With plenty of delta-v to spare, Captain Macmillan ordered the ship to be put into a high orbit over the larger moon of the fourth planet. Intelligence reports had said the enemy presence on the body was “minimal”, and the flight plan had had them doing a direct entry and hard-burn right down to the surface, but after having to smoke three scout ships on the way in, the captain wanted to assess the situation from higher up in the gravity well.


“Open up a channel to the Woodbridge, full encryption,” Macmillan said to the comms officer.


“Yes, sir,” she replied, and then a few seconds later: “Link established. Audio only.”


Woodbridge, this is the Hamilton. Captain Macmillan speaking.”


“We read you, Hamilton. This is First Officer Fisher. You folks seeing the increased alien activity too?”


“That’s affirmative. Mapping is telling me we’ve got four IR hotspots on the surface; could be enemy bases.”


“We have a possible radar contact in a low polar orbit. It’ll be on the other side now but it might be a killsat or a stealthed ship. Plus there’s that fleet coming down from the fifth planet, but we’ll be ready to handle them by the time they get here.”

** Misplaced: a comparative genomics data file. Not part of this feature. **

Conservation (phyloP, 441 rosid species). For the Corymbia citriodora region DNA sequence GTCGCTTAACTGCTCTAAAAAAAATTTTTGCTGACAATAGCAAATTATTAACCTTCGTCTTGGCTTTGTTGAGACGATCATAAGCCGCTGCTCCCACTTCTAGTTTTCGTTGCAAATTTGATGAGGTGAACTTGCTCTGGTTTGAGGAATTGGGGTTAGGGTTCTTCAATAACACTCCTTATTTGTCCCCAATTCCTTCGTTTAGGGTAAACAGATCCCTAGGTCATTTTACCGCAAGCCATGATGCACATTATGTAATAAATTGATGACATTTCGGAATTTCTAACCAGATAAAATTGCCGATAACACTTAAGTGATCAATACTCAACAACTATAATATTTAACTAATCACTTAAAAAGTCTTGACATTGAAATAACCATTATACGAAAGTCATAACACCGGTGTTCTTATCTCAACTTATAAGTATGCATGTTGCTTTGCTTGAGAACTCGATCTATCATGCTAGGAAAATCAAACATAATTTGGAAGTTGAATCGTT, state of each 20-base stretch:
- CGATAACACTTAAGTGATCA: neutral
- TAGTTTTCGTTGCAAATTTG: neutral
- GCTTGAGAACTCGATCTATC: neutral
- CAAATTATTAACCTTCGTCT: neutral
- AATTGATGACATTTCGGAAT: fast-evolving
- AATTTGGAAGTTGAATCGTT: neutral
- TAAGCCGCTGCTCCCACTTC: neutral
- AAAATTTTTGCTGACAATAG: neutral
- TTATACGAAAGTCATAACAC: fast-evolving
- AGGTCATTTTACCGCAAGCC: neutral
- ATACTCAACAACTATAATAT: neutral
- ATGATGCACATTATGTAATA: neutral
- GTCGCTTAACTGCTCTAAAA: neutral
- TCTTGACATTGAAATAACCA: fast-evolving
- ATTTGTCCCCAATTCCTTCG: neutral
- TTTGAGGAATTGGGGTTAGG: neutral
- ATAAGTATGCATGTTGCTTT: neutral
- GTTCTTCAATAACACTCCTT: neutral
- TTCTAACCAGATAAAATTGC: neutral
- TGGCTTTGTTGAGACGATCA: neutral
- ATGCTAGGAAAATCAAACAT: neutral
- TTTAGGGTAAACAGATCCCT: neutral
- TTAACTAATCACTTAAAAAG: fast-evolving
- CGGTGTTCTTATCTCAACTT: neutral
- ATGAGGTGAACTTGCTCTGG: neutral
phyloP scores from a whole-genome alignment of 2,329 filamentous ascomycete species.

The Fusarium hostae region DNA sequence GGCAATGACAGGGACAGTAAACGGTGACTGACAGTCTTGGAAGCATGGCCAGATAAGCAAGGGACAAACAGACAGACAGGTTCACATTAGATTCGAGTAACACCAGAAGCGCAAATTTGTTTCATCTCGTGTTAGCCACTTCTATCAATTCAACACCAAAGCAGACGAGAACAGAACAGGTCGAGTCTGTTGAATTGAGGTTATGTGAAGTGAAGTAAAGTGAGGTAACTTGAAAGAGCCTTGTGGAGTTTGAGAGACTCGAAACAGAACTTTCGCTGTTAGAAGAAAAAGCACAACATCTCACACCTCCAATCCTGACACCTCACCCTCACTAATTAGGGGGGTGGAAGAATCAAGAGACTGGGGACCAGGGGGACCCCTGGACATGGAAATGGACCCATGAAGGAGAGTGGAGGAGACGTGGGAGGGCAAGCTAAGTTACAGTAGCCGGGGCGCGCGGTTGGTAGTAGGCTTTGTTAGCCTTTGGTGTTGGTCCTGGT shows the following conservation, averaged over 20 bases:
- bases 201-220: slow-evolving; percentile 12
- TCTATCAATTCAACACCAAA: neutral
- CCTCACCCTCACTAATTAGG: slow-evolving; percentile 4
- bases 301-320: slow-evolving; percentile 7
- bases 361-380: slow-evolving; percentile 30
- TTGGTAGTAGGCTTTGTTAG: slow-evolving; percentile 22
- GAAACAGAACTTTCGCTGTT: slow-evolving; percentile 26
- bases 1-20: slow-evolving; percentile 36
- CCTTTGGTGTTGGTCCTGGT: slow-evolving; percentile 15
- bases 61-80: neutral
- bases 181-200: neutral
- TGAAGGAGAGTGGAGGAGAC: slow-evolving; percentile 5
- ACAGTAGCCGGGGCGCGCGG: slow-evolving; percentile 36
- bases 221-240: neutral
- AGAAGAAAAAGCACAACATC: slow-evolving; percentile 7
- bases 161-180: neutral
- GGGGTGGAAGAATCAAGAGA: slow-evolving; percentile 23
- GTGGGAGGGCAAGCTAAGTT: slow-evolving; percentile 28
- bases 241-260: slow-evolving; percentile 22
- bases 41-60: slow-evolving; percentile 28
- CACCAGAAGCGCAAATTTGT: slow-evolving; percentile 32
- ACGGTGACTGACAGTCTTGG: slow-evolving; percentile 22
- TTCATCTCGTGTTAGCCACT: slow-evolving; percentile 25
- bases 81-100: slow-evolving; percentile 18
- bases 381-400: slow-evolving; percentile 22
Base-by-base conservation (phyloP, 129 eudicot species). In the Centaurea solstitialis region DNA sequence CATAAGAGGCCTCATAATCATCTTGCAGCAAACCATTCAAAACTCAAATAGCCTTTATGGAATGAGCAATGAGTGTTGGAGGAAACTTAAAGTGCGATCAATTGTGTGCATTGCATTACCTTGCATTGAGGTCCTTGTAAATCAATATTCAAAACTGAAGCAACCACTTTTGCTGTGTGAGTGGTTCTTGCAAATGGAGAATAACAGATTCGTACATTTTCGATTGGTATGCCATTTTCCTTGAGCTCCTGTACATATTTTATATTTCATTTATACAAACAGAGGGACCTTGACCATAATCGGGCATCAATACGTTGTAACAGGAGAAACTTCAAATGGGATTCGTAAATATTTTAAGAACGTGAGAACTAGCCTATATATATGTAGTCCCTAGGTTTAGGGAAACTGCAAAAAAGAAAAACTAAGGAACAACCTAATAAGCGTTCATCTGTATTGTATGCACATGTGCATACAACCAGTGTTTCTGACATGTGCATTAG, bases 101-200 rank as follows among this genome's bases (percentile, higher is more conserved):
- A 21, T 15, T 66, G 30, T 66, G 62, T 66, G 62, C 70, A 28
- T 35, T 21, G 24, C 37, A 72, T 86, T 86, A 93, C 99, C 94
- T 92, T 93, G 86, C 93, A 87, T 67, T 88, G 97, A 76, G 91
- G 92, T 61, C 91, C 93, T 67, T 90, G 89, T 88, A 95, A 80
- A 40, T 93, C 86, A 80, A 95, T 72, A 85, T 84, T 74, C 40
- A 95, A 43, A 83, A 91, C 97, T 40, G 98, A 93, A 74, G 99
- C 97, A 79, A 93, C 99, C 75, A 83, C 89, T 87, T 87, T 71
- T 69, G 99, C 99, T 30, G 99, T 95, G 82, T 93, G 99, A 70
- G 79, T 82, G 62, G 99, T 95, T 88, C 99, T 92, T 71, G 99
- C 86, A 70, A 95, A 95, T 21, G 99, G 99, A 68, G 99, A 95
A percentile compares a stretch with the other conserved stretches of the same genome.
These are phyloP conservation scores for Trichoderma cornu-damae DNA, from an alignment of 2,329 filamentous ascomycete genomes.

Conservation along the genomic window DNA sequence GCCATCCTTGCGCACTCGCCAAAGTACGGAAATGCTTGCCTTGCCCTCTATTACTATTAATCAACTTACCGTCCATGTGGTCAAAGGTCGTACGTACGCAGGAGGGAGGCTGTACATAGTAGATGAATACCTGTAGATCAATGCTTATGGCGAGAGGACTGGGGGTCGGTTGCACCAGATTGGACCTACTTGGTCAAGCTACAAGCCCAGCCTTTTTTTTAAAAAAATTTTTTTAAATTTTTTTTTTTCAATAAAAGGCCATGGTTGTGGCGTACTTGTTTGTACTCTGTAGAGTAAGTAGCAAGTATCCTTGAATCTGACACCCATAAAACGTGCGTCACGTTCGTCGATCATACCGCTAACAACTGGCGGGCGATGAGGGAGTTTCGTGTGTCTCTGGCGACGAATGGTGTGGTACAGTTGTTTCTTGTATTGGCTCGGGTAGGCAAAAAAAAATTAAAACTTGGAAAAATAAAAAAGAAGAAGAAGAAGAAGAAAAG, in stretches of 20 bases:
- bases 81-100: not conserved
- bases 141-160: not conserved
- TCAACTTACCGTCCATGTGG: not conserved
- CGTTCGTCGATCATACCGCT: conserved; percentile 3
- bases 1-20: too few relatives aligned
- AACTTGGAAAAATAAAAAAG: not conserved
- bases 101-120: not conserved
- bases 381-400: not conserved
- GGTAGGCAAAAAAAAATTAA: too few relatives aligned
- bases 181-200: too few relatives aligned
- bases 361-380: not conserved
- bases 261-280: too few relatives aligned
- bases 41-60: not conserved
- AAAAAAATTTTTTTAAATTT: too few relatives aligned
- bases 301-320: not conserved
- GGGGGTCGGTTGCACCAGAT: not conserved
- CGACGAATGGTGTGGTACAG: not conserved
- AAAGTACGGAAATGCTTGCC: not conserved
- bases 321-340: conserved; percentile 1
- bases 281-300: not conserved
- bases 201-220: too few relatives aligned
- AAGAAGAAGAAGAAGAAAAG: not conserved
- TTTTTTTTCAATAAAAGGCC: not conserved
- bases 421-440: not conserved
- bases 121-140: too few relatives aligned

“Roger that, Woodbridge. Mind matching orbits and giving us some cover while we finish the ground survey and pick a landing point?”


“Can do, Hamilton. Nav says ETA twelve minutes, and the captain is giving the go-ahead for maneuvering burn. See you soon. Over and out.”


The Woodbridge, a rapid assault cruiser, carried far fewer humans and far more armament than the Hamilton. It was more than a match for anything the Centaurians could field, at least one-on-one. Macmillan felt much better having it in visual range, although as long as it was within line-of-sight it could provide full protection for the comparatively slow and fragile troop transport.


“Alright, people, let’s keep our eyes on our screens. Anything that’s not an Earth ship shows up on radar; I want to know immediately. Diaz!”